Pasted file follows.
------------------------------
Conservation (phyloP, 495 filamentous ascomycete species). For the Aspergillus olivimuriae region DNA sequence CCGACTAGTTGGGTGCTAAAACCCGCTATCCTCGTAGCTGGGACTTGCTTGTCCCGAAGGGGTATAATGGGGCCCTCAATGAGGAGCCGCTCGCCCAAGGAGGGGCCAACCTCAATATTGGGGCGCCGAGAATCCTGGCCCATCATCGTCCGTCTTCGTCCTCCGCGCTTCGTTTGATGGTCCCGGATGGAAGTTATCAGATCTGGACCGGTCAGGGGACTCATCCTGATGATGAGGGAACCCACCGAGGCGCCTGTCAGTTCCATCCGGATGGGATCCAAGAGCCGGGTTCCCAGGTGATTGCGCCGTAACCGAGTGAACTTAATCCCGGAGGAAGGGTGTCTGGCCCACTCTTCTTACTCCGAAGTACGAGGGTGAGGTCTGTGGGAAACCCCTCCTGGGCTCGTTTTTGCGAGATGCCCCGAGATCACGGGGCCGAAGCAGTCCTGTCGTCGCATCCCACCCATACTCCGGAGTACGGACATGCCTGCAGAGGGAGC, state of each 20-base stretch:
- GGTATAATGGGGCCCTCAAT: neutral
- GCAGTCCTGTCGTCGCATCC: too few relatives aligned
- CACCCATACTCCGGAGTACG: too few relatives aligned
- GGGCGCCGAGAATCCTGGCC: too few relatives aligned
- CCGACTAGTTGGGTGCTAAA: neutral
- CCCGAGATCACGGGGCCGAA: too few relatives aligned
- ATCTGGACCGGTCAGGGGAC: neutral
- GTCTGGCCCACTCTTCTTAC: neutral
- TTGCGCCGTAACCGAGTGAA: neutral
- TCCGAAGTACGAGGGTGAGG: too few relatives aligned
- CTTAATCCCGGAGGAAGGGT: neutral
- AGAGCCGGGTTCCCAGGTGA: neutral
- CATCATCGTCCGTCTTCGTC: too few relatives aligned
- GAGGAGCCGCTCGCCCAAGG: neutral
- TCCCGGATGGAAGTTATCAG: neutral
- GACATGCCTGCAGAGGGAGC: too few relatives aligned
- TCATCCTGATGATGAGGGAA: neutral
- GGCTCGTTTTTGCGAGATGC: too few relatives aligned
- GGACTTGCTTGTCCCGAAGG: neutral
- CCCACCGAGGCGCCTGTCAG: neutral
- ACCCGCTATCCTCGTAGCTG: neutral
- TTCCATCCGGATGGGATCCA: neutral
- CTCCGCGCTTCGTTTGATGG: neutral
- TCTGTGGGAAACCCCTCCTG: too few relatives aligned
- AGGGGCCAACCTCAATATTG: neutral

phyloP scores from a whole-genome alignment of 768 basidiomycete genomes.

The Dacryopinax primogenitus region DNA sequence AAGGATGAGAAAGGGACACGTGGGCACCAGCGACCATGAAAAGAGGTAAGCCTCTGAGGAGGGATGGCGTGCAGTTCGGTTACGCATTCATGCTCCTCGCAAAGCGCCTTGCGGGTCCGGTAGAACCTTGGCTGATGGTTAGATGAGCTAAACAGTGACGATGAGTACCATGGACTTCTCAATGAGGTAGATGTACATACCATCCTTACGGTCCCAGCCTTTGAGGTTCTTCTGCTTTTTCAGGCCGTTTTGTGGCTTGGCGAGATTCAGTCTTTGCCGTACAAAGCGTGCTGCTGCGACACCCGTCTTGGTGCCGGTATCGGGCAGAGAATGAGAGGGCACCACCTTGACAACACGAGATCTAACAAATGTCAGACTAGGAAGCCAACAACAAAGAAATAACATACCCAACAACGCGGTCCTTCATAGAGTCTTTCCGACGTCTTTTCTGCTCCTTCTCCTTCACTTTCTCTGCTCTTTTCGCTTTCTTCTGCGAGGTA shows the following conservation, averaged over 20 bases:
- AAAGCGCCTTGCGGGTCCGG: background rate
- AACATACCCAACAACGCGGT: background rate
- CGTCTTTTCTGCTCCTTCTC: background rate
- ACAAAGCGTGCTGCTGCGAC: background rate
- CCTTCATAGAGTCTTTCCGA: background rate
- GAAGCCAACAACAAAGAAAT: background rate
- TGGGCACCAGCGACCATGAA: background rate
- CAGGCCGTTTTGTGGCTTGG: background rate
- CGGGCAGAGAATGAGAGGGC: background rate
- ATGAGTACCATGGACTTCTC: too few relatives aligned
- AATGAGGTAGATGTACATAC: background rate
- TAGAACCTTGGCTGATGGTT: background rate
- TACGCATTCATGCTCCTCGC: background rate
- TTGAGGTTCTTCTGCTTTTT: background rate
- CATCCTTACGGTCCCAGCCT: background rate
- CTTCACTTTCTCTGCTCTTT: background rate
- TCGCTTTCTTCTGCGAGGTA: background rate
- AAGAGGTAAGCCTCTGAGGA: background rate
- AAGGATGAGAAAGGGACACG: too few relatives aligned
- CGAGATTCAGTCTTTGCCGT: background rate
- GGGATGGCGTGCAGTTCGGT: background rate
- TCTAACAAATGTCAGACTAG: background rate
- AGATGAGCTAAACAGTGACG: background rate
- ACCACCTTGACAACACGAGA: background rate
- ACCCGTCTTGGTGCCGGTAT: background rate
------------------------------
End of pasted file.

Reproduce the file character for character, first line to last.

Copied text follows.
Conservation (phyloP, 495 filamentous ascomycete species). For the Aspergillus olivimuriae region DNA sequence CCGACTAGTTGGGTGCTAAAACCCGCTATCCTCGTAGCTGGGACTTGCTTGTCCCGAAGGGGTATAATGGGGCCCTCAATGAGGAGCCGCTCGCCCAAGGAGGGGCCAACCTCAATATTGGGGCGCCGAGAATCCTGGCCCATCATCGTCCGTCTTCGTCCTCCGCGCTTCGTTTGATGGTCCCGGATGGAAGTTATCAGATCTGGACCGGTCAGGGGACTCATCCTGATGATGAGGGAACCCACCGAGGCGCCTGTCAGTTCCATCCGGATGGGATCCAAGAGCCGGGTTCCCAGGTGATTGCGCCGTAACCGAGTGAACTTAATCCCGGAGGAAGGGTGTCTGGCCCACTCTTCTTACTCCGAAGTACGAGGGTGAGGTCTGTGGGAAACCCCTCCTGGGCTCGTTTTTGCGAGATGCCCCGAGATCACGGGGCCGAAGCAGTCCTGTCGTCGCATCCCACCCATACTCCGGAGTACGGACATGCCTGCAGAGGGAGC, state of each 20-base stretch:
- GGTATAATGGGGCCCTCAAT: neutral
- GCAGTCCTGTCGTCGCATCC: too few relatives aligned
- CACCCATACTCCGGAGTACG: too few relatives aligned
- GGGCGCCGAGAATCCTGGCC: too few relatives aligned
- CCGACTAGTTGGGTGCTAAA: neutral
- CCCGAGATCACGGGGCCGAA: too few relatives aligned
- ATCTGGACCGGTCAGGGGAC: neutral
- GTCTGGCCCACTCTTCTTAC: neutral
- TTGCGCCGTAACCGAGTGAA: neutral
- TCCGAAGTACGAGGGTGAGG: too few relatives aligned
- CTTAATCCCGGAGGAAGGGT: neutral
- AGAGCCGGGTTCCCAGGTGA: neutral
- CATCATCGTCCGTCTTCGTC: too few relatives aligned
- GAGGAGCCGCTCGCCCAAGG: neutral
- TCCCGGATGGAAGTTATCAG: neutral
- GACATGCCTGCAGAGGGAGC: too few relatives aligned
- TCATCCTGATGATGAGGGAA: neutral
- GGCTCGTTTTTGCGAGATGC: too few relatives aligned
- GGACTTGCTTGTCCCGAAGG: neutral
- CCCACCGAGGCGCCTGTCAG: neutral
- ACCCGCTATCCTCGTAGCTG: neutral
- TTCCATCCGGATGGGATCCA: neutral
- CTCCGCGCTTCGTTTGATGG: neutral
- TCTGTGGGAAACCCCTCCTG: too few relatives aligned
- AGGGGCCAACCTCAATATTG: neutral

phyloP scores from a whole-genome alignment of 768 basidiomycete genomes.

The Dacryopinax primogenitus region DNA sequence AAGGATGAGAAAGGGACACGTGGGCACCAGCGACCATGAAAAGAGGTAAGCCTCTGAGGAGGGATGGCGTGCAGTTCGGTTACGCATTCATGCTCCTCGCAAAGCGCCTTGCGGGTCCGGTAGAACCTTGGCTGATGGTTAGATGAGCTAAACAGTGACGATGAGTACCATGGACTTCTCAATGAGGTAGATGTACATACCATCCTTACGGTCCCAGCCTTTGAGGTTCTTCTGCTTTTTCAGGCCGTTTTGTGGCTTGGCGAGATTCAGTCTTTGCCGTACAAAGCGTGCTGCTGCGACACCCGTCTTGGTGCCGGTATCGGGCAGAGAATGAGAGGGCACCACCTTGACAACACGAGATCTAACAAATGTCAGACTAGGAAGCCAACAACAAAGAAATAACATACCCAACAACGCGGTCCTTCATAGAGTCTTTCCGACGTCTTTTCTGCTCCTTCTCCTTCACTTTCTCTGCTCTTTTCGCTTTCTTCTGCGAGGTA shows the following conservation, averaged over 20 bases:
- AAAGCGCCTTGCGGGTCCGG: background rate
- AACATACCCAACAACGCGGT: background rate
- CGTCTTTTCTGCTCCTTCTC: background rate
- ACAAAGCGTGCTGCTGCGAC: background rate
- CCTTCATAGAGTCTTTCCGA: background rate
- GAAGCCAACAACAAAGAAAT: background rate
- TGGGCACCAGCGACCATGAA: background rate
- CAGGCCGTTTTGTGGCTTGG: background rate
- CGGGCAGAGAATGAGAGGGC: background rate
- ATGAGTACCATGGACTTCTC: too few relatives aligned
- AATGAGGTAGATGTACATAC: background rate
- TAGAACCTTGGCTGATGGTT: background rate
- TACGCATTCATGCTCCTCGC: background rate
- TTGAGGTTCTTCTGCTTTTT: background rate
- CATCCTTACGGTCCCAGCCT: background rate
- CTTCACTTTCTCTGCTCTTT: background rate
- TCGCTTTCTTCTGCGAGGTA: background rate
- AAGAGGTAAGCCTCTGAGGA: background rate
- AAGGATGAGAAAGGGACACG: too few relatives aligned
- CGAGATTCAGTCTTTGCCGT: background rate
- GGGATGGCGTGCAGTTCGGT: background rate
- TCTAACAAATGTCAGACTAG: background rate
- AGATGAGCTAAACAGTGACG: background rate
- ACCACCTTGACAACACGAGA: background rate
- ACCCGTCTTGGTGCCGGTAT: background rate